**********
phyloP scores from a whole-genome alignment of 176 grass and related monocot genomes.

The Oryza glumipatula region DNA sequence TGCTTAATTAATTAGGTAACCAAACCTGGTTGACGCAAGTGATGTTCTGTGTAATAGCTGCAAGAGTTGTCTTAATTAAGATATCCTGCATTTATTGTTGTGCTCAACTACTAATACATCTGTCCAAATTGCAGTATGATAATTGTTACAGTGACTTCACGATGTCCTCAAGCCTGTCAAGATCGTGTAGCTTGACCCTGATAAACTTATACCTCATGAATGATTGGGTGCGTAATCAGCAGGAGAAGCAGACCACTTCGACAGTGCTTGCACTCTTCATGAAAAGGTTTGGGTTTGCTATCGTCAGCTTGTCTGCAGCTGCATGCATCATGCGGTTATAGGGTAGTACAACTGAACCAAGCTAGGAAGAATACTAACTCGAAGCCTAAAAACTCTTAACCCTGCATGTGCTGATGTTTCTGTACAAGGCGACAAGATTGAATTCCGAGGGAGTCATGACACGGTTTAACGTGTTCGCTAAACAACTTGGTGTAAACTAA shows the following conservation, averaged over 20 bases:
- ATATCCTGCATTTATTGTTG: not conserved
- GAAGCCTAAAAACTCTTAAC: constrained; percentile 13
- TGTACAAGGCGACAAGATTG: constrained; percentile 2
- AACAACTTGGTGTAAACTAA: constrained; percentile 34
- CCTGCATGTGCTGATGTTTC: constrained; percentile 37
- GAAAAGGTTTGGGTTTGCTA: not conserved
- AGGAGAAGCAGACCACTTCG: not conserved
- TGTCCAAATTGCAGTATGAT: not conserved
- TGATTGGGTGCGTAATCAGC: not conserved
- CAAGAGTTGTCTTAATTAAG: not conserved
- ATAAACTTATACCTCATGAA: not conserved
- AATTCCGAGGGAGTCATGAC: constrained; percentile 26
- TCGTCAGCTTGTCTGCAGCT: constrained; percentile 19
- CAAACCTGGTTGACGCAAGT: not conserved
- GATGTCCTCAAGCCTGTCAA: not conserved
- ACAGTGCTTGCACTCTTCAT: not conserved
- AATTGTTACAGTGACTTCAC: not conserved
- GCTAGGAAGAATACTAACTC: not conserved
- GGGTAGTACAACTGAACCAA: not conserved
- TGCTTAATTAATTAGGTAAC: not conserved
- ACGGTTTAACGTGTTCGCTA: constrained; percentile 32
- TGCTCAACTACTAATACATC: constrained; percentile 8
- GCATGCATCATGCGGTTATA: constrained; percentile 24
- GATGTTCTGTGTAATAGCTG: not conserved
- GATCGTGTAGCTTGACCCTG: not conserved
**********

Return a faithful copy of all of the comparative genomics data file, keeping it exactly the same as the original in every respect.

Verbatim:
phyloP scores from a whole-genome alignment of 176 grass and related monocot genomes.

The Oryza glumipatula region DNA sequence TGCTTAATTAATTAGGTAACCAAACCTGGTTGACGCAAGTGATGTTCTGTGTAATAGCTGCAAGAGTTGTCTTAATTAAGATATCCTGCATTTATTGTTGTGCTCAACTACTAATACATCTGTCCAAATTGCAGTATGATAATTGTTACAGTGACTTCACGATGTCCTCAAGCCTGTCAAGATCGTGTAGCTTGACCCTGATAAACTTATACCTCATGAATGATTGGGTGCGTAATCAGCAGGAGAAGCAGACCACTTCGACAGTGCTTGCACTCTTCATGAAAAGGTTTGGGTTTGCTATCGTCAGCTTGTCTGCAGCTGCATGCATCATGCGGTTATAGGGTAGTACAACTGAACCAAGCTAGGAAGAATACTAACTCGAAGCCTAAAAACTCTTAACCCTGCATGTGCTGATGTTTCTGTACAAGGCGACAAGATTGAATTCCGAGGGAGTCATGACACGGTTTAACGTGTTCGCTAAACAACTTGGTGTAAACTAA shows the following conservation, averaged over 20 bases:
- ATATCCTGCATTTATTGTTG: not conserved
- GAAGCCTAAAAACTCTTAAC: constrained; percentile 13
- TGTACAAGGCGACAAGATTG: constrained; percentile 2
- AACAACTTGGTGTAAACTAA: constrained; percentile 34
- CCTGCATGTGCTGATGTTTC: constrained; percentile 37
- GAAAAGGTTTGGGTTTGCTA: not conserved
- AGGAGAAGCAGACCACTTCG: not conserved
- TGTCCAAATTGCAGTATGAT: not conserved
- TGATTGGGTGCGTAATCAGC: not conserved
- CAAGAGTTGTCTTAATTAAG: not conserved
- ATAAACTTATACCTCATGAA: not conserved
- AATTCCGAGGGAGTCATGAC: constrained; percentile 26
- TCGTCAGCTTGTCTGCAGCT: constrained; percentile 19
- CAAACCTGGTTGACGCAAGT: not conserved
- GATGTCCTCAAGCCTGTCAA: not conserved
- ACAGTGCTTGCACTCTTCAT: not conserved
- AATTGTTACAGTGACTTCAC: not conserved
- GCTAGGAAGAATACTAACTC: not conserved
- GGGTAGTACAACTGAACCAA: not conserved
- TGCTTAATTAATTAGGTAAC: not conserved
- ACGGTTTAACGTGTTCGCTA: constrained; percentile 32
- TGCTCAACTACTAATACATC: constrained; percentile 8
- GCATGCATCATGCGGTTATA: constrained; percentile 24
- GATGTTCTGTGTAATAGCTG: not conserved
- GATCGTGTAGCTTGACCCTG: not conserved